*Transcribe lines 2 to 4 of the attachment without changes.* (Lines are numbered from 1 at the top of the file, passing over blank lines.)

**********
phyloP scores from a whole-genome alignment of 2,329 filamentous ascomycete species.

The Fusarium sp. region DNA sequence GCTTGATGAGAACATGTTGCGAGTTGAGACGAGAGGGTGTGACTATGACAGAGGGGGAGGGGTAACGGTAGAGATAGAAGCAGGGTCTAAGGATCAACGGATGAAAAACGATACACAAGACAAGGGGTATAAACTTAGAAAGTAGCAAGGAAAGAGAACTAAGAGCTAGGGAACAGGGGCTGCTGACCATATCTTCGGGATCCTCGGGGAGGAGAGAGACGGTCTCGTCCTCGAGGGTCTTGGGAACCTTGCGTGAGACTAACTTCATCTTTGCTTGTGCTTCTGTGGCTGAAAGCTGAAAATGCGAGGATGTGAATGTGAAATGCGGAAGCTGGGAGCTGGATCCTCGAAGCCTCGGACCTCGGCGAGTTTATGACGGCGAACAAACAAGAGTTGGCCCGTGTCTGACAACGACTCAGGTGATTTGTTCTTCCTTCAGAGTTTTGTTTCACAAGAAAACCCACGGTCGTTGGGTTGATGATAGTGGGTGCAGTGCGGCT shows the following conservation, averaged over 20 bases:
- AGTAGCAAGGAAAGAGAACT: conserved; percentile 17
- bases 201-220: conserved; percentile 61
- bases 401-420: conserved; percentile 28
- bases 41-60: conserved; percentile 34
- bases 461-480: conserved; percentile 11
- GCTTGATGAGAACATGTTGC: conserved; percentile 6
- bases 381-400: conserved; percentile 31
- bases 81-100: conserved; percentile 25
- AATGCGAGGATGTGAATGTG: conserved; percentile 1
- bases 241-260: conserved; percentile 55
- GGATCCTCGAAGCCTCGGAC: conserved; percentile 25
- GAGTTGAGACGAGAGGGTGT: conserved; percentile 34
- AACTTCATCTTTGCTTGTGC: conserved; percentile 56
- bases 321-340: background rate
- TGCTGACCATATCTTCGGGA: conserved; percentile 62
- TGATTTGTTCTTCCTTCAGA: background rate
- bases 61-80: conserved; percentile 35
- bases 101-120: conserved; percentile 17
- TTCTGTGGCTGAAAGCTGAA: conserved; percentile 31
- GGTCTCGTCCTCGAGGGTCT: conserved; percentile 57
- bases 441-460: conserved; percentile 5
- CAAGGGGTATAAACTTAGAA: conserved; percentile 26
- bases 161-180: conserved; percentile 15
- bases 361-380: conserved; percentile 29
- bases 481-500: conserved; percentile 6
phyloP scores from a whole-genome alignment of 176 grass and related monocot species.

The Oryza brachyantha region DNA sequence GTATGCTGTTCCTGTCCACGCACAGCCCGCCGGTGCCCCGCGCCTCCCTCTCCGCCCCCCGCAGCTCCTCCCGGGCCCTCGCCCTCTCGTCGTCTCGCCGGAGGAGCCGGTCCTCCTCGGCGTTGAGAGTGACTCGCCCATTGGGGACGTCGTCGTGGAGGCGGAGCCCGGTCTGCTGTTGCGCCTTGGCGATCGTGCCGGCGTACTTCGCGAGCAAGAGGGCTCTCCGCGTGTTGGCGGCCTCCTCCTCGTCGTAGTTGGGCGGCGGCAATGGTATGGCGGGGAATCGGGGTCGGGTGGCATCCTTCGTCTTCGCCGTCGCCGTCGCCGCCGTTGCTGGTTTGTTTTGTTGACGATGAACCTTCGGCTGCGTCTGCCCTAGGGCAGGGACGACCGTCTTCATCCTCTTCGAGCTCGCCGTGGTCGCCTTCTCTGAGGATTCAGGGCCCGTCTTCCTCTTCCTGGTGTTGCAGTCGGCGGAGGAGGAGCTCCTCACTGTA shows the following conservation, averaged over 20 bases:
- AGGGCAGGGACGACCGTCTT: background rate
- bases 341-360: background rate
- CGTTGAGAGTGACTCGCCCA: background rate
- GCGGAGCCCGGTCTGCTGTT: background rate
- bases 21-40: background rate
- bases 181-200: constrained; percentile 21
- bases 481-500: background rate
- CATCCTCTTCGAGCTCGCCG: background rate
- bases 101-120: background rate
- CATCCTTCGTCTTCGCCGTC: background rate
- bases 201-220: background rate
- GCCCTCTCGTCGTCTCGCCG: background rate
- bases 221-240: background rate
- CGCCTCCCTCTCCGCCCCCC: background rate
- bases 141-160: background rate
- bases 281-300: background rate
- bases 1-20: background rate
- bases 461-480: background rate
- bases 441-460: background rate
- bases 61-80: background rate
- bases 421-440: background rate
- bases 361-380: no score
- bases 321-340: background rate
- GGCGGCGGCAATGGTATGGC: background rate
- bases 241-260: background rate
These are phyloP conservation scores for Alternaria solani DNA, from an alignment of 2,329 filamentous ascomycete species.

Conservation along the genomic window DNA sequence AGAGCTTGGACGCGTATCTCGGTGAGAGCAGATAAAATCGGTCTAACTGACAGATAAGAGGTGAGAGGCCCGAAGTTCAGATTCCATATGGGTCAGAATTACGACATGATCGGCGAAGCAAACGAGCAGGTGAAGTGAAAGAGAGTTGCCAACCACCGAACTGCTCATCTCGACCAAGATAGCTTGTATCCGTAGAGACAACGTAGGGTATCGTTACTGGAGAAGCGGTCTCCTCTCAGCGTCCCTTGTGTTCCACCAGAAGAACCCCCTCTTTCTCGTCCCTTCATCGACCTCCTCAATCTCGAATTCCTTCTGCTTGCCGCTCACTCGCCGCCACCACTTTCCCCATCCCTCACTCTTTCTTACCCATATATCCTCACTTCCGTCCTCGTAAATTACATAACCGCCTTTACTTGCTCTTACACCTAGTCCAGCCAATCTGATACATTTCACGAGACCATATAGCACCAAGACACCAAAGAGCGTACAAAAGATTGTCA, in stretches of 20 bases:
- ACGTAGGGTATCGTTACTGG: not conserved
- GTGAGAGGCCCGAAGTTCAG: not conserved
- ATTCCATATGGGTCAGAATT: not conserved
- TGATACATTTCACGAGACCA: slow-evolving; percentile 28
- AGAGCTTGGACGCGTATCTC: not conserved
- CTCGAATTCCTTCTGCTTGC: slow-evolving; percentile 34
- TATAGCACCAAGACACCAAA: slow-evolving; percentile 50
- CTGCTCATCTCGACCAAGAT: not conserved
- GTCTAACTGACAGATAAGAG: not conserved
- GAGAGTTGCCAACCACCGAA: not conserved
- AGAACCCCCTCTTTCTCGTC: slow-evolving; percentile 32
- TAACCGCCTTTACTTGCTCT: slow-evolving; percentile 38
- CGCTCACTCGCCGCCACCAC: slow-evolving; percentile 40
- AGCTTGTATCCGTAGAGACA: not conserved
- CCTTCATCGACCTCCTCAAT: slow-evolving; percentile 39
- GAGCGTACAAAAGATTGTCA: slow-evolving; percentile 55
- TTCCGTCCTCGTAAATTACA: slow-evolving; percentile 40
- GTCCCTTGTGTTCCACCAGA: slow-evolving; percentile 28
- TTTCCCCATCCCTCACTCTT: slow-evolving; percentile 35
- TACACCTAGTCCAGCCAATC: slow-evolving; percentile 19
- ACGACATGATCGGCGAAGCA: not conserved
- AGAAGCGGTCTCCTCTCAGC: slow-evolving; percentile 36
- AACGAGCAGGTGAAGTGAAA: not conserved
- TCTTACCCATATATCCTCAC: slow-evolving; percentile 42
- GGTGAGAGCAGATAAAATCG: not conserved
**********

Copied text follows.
The Fusarium sp. region DNA sequence GCTTGATGAGAACATGTTGCGAGTTGAGACGAGAGGGTGTGACTATGACAGAGGGGGAGGGGTAACGGTAGAGATAGAAGCAGGGTCTAAGGATCAACGGATGAAAAACGATACACAAGACAAGGGGTATAAACTTAGAAAGTAGCAAGGAAAGAGAACTAAGAGCTAGGGAACAGGGGCTGCTGACCATATCTTCGGGATCCTCGGGGAGGAGAGAGACGGTCTCGTCCTCGAGGGTCTTGGGAACCTTGCGTGAGACTAACTTCATCTTTGCTTGTGCTTCTGTGGCTGAAAGCTGAAAATGCGAGGATGTGAATGTGAAATGCGGAAGCTGGGAGCTGGATCCTCGAAGCCTCGGACCTCGGCGAGTTTATGACGGCGAACAAACAAGAGTTGGCCCGTGTCTGACAACGACTCAGGTGATTTGTTCTTCCTTCAGAGTTTTGTTTCACAAGAAAACCCACGGTCGTTGGGTTGATGATAGTGGGTGCAGTGCGGCT shows the following conservation, averaged over 20 bases:
- AGTAGCAAGGAAAGAGAACT: conserved; percentile 17
- bases 201-220: conserved; percentile 61